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Christian communities have been connecting at a distance for a long time. I’m going to be reading my presentation here because if I got to talking off the cuff it would go way too long. You see, in the process of preparing for this talk I discovered a gold mine of material on how Christian monasteries and communities networked for the Gospel. Four examples will have to suffice:
1. The Apostle Paul (@ CE 50) and the Practice of Visitation
Sometimes when people ask me about “church”—and just to be obnoxious—I ask them “What church did the Apostle Paul attend? It’s not really a fair question because other apostles settled down in a single spot for the rest of their lives. But the point here is this – Paul traveled: it was his way of life. And his travels were not only about planting communities, but also visiting them, and networking them. In Acts 15:36 we hear Paul suggesting to Barnabas, “Let us go back and visit the believers in all the towns where we preached the word of the Lord and see how they are doing.” Sometimes Paul had traveling companions. Other times he sent his companions to do the visiting themselves. And of course we know that Paul followed-up his visits with letters. He was good at networking. He visited churches he founded—like the one at Corinth—writing them that “I do not want to see you now and make only a passing visit; I hope to spend some time with you” (1 Corinthians 16:7). He informs the church at Rome—a church he did not plant—of his desire to visit them: “I long to see you so that I may impart to you some spiritual gift to make you strong—that is that you and I may be mutually encouraged by each other’s faith” (Romans 1:11–12). Paul was not alone in the ministry of visitation, for we read in the second epistle of John how the author has “much to write you, but I do not want to use paper and ink. Instead I hope to visit you and talk with you face to face, so that our joy may be complete” (2 John 1:12).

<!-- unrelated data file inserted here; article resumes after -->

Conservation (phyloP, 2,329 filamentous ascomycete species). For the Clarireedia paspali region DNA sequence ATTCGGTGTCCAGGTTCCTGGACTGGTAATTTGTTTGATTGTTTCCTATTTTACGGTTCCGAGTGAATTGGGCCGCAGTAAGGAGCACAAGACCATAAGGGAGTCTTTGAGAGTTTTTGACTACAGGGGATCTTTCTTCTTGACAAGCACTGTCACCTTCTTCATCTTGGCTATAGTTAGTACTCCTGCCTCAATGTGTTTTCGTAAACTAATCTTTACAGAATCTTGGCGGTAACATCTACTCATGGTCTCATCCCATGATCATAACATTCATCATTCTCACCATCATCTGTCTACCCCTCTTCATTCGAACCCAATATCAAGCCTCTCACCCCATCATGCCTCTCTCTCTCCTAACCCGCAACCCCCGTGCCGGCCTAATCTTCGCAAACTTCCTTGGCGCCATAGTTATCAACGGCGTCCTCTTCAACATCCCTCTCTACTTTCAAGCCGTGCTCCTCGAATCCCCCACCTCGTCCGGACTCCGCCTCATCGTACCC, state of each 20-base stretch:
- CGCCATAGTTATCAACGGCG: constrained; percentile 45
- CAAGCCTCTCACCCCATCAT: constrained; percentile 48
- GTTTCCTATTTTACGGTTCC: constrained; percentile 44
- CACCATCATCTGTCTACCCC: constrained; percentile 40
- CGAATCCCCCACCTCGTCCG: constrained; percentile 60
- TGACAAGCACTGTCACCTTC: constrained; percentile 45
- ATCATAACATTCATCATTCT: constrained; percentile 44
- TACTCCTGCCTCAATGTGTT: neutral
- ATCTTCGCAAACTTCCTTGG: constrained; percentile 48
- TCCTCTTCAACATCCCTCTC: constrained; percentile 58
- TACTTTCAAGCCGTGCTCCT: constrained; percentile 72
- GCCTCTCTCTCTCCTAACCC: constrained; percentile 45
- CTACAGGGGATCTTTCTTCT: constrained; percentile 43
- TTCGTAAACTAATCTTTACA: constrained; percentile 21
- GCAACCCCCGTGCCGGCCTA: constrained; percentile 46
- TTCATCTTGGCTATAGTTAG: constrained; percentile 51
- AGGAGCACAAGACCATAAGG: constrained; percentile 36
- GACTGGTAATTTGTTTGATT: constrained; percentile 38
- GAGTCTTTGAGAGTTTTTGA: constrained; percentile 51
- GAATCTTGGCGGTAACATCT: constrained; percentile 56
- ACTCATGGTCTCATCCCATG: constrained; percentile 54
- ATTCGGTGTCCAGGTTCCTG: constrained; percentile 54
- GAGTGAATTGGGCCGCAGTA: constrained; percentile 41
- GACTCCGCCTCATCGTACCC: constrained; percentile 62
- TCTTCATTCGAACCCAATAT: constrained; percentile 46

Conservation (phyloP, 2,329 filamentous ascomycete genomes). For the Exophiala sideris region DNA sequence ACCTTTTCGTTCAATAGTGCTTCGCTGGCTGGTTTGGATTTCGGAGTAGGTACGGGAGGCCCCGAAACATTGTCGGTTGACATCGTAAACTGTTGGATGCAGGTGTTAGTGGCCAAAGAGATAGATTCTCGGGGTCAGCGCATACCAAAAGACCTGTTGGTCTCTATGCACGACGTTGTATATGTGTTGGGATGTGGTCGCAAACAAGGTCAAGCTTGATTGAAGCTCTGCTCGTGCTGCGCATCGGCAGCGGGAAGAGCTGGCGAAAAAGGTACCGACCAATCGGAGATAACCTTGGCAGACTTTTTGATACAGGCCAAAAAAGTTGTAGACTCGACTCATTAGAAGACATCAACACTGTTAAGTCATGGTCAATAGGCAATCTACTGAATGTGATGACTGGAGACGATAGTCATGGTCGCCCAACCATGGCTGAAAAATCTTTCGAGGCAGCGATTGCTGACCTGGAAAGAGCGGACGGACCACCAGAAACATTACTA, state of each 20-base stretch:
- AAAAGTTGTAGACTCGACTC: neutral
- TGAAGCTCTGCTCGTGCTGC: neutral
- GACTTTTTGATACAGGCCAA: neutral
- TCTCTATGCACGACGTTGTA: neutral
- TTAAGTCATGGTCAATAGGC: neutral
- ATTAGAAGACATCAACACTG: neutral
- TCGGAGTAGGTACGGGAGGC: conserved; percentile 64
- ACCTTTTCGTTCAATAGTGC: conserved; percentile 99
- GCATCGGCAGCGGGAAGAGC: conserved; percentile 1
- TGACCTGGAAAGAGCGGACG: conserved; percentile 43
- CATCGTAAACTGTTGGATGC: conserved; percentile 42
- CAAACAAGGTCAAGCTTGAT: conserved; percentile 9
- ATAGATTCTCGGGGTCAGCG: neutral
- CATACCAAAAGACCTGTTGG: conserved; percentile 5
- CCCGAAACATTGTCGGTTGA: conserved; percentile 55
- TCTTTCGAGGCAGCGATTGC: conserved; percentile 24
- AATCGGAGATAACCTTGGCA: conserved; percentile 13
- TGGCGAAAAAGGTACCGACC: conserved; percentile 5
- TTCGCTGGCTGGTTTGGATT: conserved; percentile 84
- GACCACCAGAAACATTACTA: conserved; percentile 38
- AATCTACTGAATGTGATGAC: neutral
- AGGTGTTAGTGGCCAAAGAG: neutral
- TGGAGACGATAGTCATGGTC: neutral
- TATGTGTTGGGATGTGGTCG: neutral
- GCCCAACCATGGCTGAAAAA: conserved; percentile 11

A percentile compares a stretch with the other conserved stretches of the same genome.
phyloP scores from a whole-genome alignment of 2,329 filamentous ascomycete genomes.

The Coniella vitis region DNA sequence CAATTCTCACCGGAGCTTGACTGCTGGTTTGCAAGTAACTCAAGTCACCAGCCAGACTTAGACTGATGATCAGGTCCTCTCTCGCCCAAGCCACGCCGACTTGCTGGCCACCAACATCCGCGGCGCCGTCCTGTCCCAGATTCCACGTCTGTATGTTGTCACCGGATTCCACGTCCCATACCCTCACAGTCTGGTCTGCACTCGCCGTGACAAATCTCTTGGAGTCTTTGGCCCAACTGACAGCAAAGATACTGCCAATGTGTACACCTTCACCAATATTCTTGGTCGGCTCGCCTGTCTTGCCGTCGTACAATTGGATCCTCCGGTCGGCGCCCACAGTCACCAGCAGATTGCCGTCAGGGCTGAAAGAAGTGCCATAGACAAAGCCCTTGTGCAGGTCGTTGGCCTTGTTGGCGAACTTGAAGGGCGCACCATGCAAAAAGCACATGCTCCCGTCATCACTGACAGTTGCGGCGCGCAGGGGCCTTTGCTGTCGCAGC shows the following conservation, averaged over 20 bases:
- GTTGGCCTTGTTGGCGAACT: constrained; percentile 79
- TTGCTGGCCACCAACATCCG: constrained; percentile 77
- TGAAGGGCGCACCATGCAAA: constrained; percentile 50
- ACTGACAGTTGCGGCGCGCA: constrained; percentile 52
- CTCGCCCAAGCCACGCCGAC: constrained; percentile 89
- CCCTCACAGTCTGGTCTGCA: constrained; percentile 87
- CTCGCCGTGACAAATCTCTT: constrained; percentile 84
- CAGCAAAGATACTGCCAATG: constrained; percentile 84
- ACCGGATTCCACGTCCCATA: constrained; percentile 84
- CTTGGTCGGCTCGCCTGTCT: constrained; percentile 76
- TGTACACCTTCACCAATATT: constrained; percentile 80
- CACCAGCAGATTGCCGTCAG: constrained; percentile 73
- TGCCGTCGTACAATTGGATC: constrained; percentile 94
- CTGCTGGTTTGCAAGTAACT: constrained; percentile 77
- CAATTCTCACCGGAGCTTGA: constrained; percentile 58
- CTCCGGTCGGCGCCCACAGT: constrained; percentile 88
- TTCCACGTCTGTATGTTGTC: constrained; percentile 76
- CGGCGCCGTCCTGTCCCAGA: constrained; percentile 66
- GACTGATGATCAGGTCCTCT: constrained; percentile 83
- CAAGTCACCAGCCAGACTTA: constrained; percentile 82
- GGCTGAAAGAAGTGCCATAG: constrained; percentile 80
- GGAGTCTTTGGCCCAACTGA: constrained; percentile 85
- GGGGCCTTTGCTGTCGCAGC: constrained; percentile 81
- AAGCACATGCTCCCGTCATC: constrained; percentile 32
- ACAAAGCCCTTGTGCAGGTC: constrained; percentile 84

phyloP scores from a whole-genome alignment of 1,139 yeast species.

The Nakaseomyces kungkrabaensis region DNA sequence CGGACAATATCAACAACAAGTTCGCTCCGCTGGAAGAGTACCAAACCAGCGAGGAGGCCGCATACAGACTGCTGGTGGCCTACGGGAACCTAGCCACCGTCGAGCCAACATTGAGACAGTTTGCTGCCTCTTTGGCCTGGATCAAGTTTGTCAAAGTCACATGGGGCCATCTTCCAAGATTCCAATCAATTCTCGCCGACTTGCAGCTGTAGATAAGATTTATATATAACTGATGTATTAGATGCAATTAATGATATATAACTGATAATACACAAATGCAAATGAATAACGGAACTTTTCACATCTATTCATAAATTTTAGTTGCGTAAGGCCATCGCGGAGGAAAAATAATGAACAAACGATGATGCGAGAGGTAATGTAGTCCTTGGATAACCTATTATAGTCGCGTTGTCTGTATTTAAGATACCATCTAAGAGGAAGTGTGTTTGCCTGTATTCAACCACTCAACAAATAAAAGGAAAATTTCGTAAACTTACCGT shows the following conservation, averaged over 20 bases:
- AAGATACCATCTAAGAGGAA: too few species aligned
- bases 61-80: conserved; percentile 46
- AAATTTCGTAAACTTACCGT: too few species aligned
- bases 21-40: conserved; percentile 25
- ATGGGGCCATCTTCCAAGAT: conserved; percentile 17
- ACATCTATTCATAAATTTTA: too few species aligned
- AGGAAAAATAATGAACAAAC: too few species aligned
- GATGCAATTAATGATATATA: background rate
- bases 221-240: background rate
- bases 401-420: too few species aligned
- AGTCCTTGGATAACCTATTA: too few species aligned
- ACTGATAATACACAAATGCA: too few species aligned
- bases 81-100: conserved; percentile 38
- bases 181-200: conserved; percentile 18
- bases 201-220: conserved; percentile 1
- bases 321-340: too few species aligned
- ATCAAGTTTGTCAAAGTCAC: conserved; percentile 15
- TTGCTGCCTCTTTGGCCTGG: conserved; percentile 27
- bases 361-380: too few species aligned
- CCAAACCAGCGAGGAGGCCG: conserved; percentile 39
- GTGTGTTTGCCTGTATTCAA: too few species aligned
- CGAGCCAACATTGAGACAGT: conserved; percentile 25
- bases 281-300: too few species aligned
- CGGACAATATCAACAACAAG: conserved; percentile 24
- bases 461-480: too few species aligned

By the fourth-century Council of Chalcedon visitation became a standard and official practice among communities of faith. I have a Guide for Visitations of Benedictine Monasteries published in 1994. The practice of folks from one community—or of ininerant ministers—visiting other communities for mutual encouragement is as old as the Christian church itself.
2. Basil the Great (CE 330–379) and Gatherings
Basil “the Great”, following the lead of his elder sister Macrina, founded a monastic community in present day Turkey in 356. He had visited a variety of monastic expressions and decided to pioneer a monastery tailored for his own environment and culture. Over the years people asked about community life and Basil took notes on his responses. Collections of questions with his answers were ultimately published as The Rule (or responses) of Basil. In the longer collection of responses (Question 54), Basil speaks about gathering folks from different communities together. He urges: “It is a good plan that the heads of the communities should meet together occasionally at certain appointed times and places. At these assemblies they should lay before before one another for consideration irregular situations, characters which are exceptionally difficult to deal with, and details of their administration, so that, if any of the leaders be delinquent in any respect fellow-superiors will point it out and that what has been rightly done may be confirmed by their collective testimony.” (Fathers of the Church edition, p. 330, with a couple of my own edits).